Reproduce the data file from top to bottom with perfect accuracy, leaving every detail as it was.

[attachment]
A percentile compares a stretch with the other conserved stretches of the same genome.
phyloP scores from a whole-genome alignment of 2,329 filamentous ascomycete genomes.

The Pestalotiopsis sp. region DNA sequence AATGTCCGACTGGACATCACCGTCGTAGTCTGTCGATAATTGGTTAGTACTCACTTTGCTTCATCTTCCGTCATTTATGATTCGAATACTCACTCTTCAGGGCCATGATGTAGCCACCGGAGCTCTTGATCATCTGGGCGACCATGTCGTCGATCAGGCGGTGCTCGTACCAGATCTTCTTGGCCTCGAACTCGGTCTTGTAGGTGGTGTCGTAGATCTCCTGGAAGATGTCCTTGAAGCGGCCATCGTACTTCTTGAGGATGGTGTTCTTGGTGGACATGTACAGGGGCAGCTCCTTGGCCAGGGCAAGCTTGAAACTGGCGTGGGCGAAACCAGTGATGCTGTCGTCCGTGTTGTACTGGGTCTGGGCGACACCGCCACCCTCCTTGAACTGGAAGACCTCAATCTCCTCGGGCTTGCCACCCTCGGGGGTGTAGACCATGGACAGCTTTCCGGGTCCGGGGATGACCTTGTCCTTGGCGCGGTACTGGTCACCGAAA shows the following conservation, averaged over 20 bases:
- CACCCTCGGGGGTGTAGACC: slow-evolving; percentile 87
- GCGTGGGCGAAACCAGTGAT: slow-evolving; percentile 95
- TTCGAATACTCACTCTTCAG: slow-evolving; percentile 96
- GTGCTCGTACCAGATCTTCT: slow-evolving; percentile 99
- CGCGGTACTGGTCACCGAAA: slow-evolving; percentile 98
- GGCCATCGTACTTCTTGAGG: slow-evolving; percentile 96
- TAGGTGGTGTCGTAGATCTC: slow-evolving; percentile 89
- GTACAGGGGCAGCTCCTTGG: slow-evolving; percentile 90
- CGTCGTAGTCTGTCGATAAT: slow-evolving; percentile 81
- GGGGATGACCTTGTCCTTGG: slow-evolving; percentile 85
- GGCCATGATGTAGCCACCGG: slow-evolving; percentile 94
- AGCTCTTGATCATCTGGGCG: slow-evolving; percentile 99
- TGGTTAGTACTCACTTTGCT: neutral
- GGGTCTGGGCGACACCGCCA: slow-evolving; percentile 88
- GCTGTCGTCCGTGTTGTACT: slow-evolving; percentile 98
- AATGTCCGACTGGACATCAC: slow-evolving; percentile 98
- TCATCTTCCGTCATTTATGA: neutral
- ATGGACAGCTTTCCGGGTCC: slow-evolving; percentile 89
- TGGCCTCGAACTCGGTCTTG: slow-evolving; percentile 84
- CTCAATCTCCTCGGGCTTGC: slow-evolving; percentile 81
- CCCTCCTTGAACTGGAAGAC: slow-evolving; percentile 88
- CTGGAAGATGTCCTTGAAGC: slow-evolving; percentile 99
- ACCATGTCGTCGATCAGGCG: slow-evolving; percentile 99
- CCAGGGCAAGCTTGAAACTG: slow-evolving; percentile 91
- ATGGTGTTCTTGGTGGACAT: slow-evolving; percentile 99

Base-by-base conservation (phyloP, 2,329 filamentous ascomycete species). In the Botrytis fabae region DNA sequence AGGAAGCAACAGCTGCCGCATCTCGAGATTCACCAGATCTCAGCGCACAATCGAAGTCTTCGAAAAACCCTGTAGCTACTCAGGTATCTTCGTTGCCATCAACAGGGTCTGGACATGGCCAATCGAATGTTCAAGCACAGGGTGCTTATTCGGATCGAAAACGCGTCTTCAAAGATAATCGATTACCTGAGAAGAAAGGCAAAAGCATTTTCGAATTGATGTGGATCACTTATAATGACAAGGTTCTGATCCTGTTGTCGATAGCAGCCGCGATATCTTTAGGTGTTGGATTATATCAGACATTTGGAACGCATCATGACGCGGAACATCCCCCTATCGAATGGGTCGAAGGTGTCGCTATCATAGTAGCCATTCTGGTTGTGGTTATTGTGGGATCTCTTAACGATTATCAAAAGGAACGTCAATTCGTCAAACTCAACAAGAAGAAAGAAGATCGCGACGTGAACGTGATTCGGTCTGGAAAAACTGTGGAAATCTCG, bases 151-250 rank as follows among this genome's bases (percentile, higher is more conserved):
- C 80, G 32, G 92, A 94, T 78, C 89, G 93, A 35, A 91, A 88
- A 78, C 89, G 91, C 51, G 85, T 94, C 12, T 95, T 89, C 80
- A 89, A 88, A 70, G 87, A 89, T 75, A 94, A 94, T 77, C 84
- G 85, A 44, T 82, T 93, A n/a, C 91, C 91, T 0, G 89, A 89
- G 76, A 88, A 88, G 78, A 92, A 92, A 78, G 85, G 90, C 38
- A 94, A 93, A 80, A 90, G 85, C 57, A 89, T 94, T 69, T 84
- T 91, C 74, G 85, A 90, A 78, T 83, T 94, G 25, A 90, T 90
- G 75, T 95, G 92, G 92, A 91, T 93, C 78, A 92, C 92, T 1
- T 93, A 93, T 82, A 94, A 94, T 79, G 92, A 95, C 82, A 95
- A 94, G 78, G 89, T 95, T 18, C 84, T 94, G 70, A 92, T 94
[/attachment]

A percentile compares a stretch with the other conserved stretches of the same genome.
phyloP scores from a whole-genome alignment of 2,329 filamentous ascomycete genomes.

The Pestalotiopsis sp. region DNA sequence AATGTCCGACTGGACATCACCGTCGTAGTCTGTCGATAATTGGTTAGTACTCACTTTGCTTCATCTTCCGTCATTTATGATTCGAATACTCACTCTTCAGGGCCATGATGTAGCCACCGGAGCTCTTGATCATCTGGGCGACCATGTCGTCGATCAGGCGGTGCTCGTACCAGATCTTCTTGGCCTCGAACTCGGTCTTGTAGGTGGTGTCGTAGATCTCCTGGAAGATGTCCTTGAAGCGGCCATCGTACTTCTTGAGGATGGTGTTCTTGGTGGACATGTACAGGGGCAGCTCCTTGGCCAGGGCAAGCTTGAAACTGGCGTGGGCGAAACCAGTGATGCTGTCGTCCGTGTTGTACTGGGTCTGGGCGACACCGCCACCCTCCTTGAACTGGAAGACCTCAATCTCCTCGGGCTTGCCACCCTCGGGGGTGTAGACCATGGACAGCTTTCCGGGTCCGGGGATGACCTTGTCCTTGGCGCGGTACTGGTCACCGAAA shows the following conservation, averaged over 20 bases:
- CACCCTCGGGGGTGTAGACC: slow-evolving; percentile 87
- GCGTGGGCGAAACCAGTGAT: slow-evolving; percentile 95
- TTCGAATACTCACTCTTCAG: slow-evolving; percentile 96
- GTGCTCGTACCAGATCTTCT: slow-evolving; percentile 99
- CGCGGTACTGGTCACCGAAA: slow-evolving; percentile 98
- GGCCATCGTACTTCTTGAGG: slow-evolving; percentile 96
- TAGGTGGTGTCGTAGATCTC: slow-evolving; percentile 89
- GTACAGGGGCAGCTCCTTGG: slow-evolving; percentile 90
- CGTCGTAGTCTGTCGATAAT: slow-evolving; percentile 81
- GGGGATGACCTTGTCCTTGG: slow-evolving; percentile 85
- GGCCATGATGTAGCCACCGG: slow-evolving; percentile 94
- AGCTCTTGATCATCTGGGCG: slow-evolving; percentile 99
- TGGTTAGTACTCACTTTGCT: neutral
- GGGTCTGGGCGACACCGCCA: slow-evolving; percentile 88
- GCTGTCGTCCGTGTTGTACT: slow-evolving; percentile 98
- AATGTCCGACTGGACATCAC: slow-evolving; percentile 98
- TCATCTTCCGTCATTTATGA: neutral
- ATGGACAGCTTTCCGGGTCC: slow-evolving; percentile 89
- TGGCCTCGAACTCGGTCTTG: slow-evolving; percentile 84
- CTCAATCTCCTCGGGCTTGC: slow-evolving; percentile 81
- CCCTCCTTGAACTGGAAGAC: slow-evolving; percentile 88
- CTGGAAGATGTCCTTGAAGC: slow-evolving; percentile 99
- ACCATGTCGTCGATCAGGCG: slow-evolving; percentile 99
- CCAGGGCAAGCTTGAAACTG: slow-evolving; percentile 91
- ATGGTGTTCTTGGTGGACAT: slow-evolving; percentile 99

Base-by-base conservation (phyloP, 2,329 filamentous ascomycete species). In the Botrytis fabae region DNA sequence AGGAAGCAACAGCTGCCGCATCTCGAGATTCACCAGATCTCAGCGCACAATCGAAGTCTTCGAAAAACCCTGTAGCTACTCAGGTATCTTCGTTGCCATCAACAGGGTCTGGACATGGCCAATCGAATGTTCAAGCACAGGGTGCTTATTCGGATCGAAAACGCGTCTTCAAAGATAATCGATTACCTGAGAAGAAAGGCAAAAGCATTTTCGAATTGATGTGGATCACTTATAATGACAAGGTTCTGATCCTGTTGTCGATAGCAGCCGCGATATCTTTAGGTGTTGGATTATATCAGACATTTGGAACGCATCATGACGCGGAACATCCCCCTATCGAATGGGTCGAAGGTGTCGCTATCATAGTAGCCATTCTGGTTGTGGTTATTGTGGGATCTCTTAACGATTATCAAAAGGAACGTCAATTCGTCAAACTCAACAAGAAGAAAGAAGATCGCGACGTGAACGTGATTCGGTCTGGAAAAACTGTGGAAATCTCG, bases 151-250 rank as follows among this genome's bases (percentile, higher is more conserved):
- C 80, G 32, G 92, A 94, T 78, C 89, G 93, A 35, A 91, A 88
- A 78, C 89, G 91, C 51, G 85, T 94, C 12, T 95, T 89, C 80
- A 89, A 88, A 70, G 87, A 89, T 75, A 94, A 94, T 77, C 84
- G 85, A 44, T 82, T 93, A n/a, C 91, C 91, T 0, G 89, A 89
- G 76, A 88, A 88, G 78, A 92, A 92, A 78, G 85, G 90, C 38
- A 94, A 93, A 80, A 90, G 85, C 57, A 89, T 94, T 69, T 84
- T 91, C 74, G 85, A 90, A 78, T 83, T 94, G 25, A 90, T 90
- G 75, T 95, G 92, G 92, A 91, T 93, C 78, A 92, C 92, T 1
- T 93, A 93, T 82, A 94, A 94, T 79, G 92, A 95, C 82, A 95
- A 94, G 78, G 89, T 95, T 18, C 84, T 94, G 70, A 92, T 94